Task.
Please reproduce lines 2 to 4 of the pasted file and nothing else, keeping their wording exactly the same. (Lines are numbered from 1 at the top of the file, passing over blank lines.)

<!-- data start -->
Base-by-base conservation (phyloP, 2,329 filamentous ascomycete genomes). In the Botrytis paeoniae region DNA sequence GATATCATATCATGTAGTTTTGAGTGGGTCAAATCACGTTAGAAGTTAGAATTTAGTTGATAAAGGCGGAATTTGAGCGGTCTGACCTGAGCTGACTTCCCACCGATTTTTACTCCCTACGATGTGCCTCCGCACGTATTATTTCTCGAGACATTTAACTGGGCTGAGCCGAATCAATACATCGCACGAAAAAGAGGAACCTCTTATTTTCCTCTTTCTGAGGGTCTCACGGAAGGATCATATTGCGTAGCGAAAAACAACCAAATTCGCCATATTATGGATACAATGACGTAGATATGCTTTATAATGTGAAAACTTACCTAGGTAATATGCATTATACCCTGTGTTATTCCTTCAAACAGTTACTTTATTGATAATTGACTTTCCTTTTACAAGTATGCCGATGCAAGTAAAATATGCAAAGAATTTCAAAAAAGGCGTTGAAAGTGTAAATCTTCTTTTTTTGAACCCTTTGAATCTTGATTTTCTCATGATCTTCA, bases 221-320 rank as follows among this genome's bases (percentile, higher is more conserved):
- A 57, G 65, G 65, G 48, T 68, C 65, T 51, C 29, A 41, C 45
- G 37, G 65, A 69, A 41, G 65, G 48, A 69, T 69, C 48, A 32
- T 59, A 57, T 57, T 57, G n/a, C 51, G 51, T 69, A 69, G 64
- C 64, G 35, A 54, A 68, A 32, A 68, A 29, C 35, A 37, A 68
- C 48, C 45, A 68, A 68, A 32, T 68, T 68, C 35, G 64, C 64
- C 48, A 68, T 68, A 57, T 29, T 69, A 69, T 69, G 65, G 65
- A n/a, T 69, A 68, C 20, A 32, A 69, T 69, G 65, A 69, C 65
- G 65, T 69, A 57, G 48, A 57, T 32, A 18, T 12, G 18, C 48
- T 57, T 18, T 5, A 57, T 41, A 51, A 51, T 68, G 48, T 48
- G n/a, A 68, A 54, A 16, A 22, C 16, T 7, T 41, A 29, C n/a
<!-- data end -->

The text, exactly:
- A 57, G 65, G 65, G 48, T 68, C 65, T 51, C 29, A 41, C 45
- G 37, G 65, A 69, A 41, G 65, G 48, A 69, T 69, C 48, A 32
- T 59, A 57, T 57, T 57, G n/a, C 51, G 51, T 69, A 69, G 64